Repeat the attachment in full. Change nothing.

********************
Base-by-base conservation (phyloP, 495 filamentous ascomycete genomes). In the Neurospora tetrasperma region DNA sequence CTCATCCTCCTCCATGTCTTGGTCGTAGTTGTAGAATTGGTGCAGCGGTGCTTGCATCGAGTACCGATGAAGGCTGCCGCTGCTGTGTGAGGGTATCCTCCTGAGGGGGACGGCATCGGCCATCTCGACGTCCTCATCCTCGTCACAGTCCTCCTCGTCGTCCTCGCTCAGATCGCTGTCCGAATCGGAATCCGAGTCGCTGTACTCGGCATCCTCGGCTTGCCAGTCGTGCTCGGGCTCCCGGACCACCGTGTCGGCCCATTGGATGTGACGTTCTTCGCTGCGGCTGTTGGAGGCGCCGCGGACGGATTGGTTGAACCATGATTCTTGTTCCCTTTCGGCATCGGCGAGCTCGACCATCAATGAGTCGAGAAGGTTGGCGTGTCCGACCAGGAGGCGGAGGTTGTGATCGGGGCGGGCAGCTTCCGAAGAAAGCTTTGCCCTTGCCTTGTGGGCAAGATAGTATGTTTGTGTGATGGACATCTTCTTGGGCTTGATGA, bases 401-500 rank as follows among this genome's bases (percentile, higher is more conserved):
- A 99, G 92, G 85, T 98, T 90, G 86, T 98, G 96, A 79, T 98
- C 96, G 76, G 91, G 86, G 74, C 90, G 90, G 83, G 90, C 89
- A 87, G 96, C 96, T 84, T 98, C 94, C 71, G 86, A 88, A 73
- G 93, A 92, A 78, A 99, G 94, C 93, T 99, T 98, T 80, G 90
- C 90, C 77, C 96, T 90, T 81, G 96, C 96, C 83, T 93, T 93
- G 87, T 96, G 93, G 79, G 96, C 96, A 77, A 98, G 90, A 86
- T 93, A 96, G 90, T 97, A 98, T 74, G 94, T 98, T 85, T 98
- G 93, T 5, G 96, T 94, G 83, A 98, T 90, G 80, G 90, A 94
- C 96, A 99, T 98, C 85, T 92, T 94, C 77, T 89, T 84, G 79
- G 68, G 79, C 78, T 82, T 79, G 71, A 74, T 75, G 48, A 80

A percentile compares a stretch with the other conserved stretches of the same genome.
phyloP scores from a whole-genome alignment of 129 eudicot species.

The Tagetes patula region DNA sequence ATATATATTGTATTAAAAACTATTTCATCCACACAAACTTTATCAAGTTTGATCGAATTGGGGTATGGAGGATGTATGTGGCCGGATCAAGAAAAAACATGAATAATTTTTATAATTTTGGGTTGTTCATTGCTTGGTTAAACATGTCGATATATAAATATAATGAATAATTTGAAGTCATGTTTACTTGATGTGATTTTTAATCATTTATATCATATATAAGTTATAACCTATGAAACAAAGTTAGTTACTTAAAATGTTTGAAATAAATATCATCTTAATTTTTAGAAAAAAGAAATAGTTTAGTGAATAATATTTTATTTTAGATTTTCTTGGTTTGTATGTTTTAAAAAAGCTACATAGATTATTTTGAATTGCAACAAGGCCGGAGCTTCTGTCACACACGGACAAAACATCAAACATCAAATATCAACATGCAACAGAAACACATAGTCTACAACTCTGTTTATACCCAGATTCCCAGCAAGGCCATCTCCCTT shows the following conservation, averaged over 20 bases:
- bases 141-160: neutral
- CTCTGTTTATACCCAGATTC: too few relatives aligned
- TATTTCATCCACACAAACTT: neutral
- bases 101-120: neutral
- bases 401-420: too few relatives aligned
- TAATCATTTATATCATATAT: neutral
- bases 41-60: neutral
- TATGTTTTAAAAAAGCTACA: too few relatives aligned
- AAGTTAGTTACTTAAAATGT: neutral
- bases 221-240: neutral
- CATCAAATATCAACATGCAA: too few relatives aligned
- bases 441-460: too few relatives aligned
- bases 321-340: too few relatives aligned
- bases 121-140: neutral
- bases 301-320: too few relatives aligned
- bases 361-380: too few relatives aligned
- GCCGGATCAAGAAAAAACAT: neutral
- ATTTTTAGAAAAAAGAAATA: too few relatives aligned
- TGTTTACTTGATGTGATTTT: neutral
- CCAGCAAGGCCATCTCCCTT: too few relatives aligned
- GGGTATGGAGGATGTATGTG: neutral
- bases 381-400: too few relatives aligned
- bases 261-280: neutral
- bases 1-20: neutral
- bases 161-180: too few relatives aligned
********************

Base-by-base conservation (phyloP, 495 filamentous ascomycete genomes). In the Neurospora tetrasperma region DNA sequence CTCATCCTCCTCCATGTCTTGGTCGTAGTTGTAGAATTGGTGCAGCGGTGCTTGCATCGAGTACCGATGAAGGCTGCCGCTGCTGTGTGAGGGTATCCTCCTGAGGGGGACGGCATCGGCCATCTCGACGTCCTCATCCTCGTCACAGTCCTCCTCGTCGTCCTCGCTCAGATCGCTGTCCGAATCGGAATCCGAGTCGCTGTACTCGGCATCCTCGGCTTGCCAGTCGTGCTCGGGCTCCCGGACCACCGTGTCGGCCCATTGGATGTGACGTTCTTCGCTGCGGCTGTTGGAGGCGCCGCGGACGGATTGGTTGAACCATGATTCTTGTTCCCTTTCGGCATCGGCGAGCTCGACCATCAATGAGTCGAGAAGGTTGGCGTGTCCGACCAGGAGGCGGAGGTTGTGATCGGGGCGGGCAGCTTCCGAAGAAAGCTTTGCCCTTGCCTTGTGGGCAAGATAGTATGTTTGTGTGATGGACATCTTCTTGGGCTTGATGA, bases 401-500 rank as follows among this genome's bases (percentile, higher is more conserved):
- A 99, G 92, G 85, T 98, T 90, G 86, T 98, G 96, A 79, T 98
- C 96, G 76, G 91, G 86, G 74, C 90, G 90, G 83, G 90, C 89
- A 87, G 96, C 96, T 84, T 98, C 94, C 71, G 86, A 88, A 73
- G 93, A 92, A 78, A 99, G 94, C 93, T 99, T 98, T 80, G 90
- C 90, C 77, C 96, T 90, T 81, G 96, C 96, C 83, T 93, T 93
- G 87, T 96, G 93, G 79, G 96, C 96, A 77, A 98, G 90, A 86
- T 93, A 96, G 90, T 97, A 98, T 74, G 94, T 98, T 85, T 98
- G 93, T 5, G 96, T 94, G 83, A 98, T 90, G 80, G 90, A 94
- C 96, A 99, T 98, C 85, T 92, T 94, C 77, T 89, T 84, G 79
- G 68, G 79, C 78, T 82, T 79, G 71, A 74, T 75, G 48, A 80

A percentile compares a stretch with the other conserved stretches of the same genome.
phyloP scores from a whole-genome alignment of 129 eudicot species.

The Tagetes patula region DNA sequence ATATATATTGTATTAAAAACTATTTCATCCACACAAACTTTATCAAGTTTGATCGAATTGGGGTATGGAGGATGTATGTGGCCGGATCAAGAAAAAACATGAATAATTTTTATAATTTTGGGTTGTTCATTGCTTGGTTAAACATGTCGATATATAAATATAATGAATAATTTGAAGTCATGTTTACTTGATGTGATTTTTAATCATTTATATCATATATAAGTTATAACCTATGAAACAAAGTTAGTTACTTAAAATGTTTGAAATAAATATCATCTTAATTTTTAGAAAAAAGAAATAGTTTAGTGAATAATATTTTATTTTAGATTTTCTTGGTTTGTATGTTTTAAAAAAGCTACATAGATTATTTTGAATTGCAACAAGGCCGGAGCTTCTGTCACACACGGACAAAACATCAAACATCAAATATCAACATGCAACAGAAACACATAGTCTACAACTCTGTTTATACCCAGATTCCCAGCAAGGCCATCTCCCTT shows the following conservation, averaged over 20 bases:
- bases 141-160: neutral
- CTCTGTTTATACCCAGATTC: too few relatives aligned
- TATTTCATCCACACAAACTT: neutral
- bases 101-120: neutral
- bases 401-420: too few relatives aligned
- TAATCATTTATATCATATAT: neutral
- bases 41-60: neutral
- TATGTTTTAAAAAAGCTACA: too few relatives aligned
- AAGTTAGTTACTTAAAATGT: neutral
- bases 221-240: neutral
- CATCAAATATCAACATGCAA: too few relatives aligned
- bases 441-460: too few relatives aligned
- bases 321-340: too few relatives aligned
- bases 121-140: neutral
- bases 301-320: too few relatives aligned
- bases 361-380: too few relatives aligned
- GCCGGATCAAGAAAAAACAT: neutral
- ATTTTTAGAAAAAAGAAATA: too few relatives aligned
- TGTTTACTTGATGTGATTTT: neutral
- CCAGCAAGGCCATCTCCCTT: too few relatives aligned
- GGGTATGGAGGATGTATGTG: neutral
- bases 381-400: too few relatives aligned
- bases 261-280: neutral
- bases 1-20: neutral
- bases 161-180: too few relatives aligned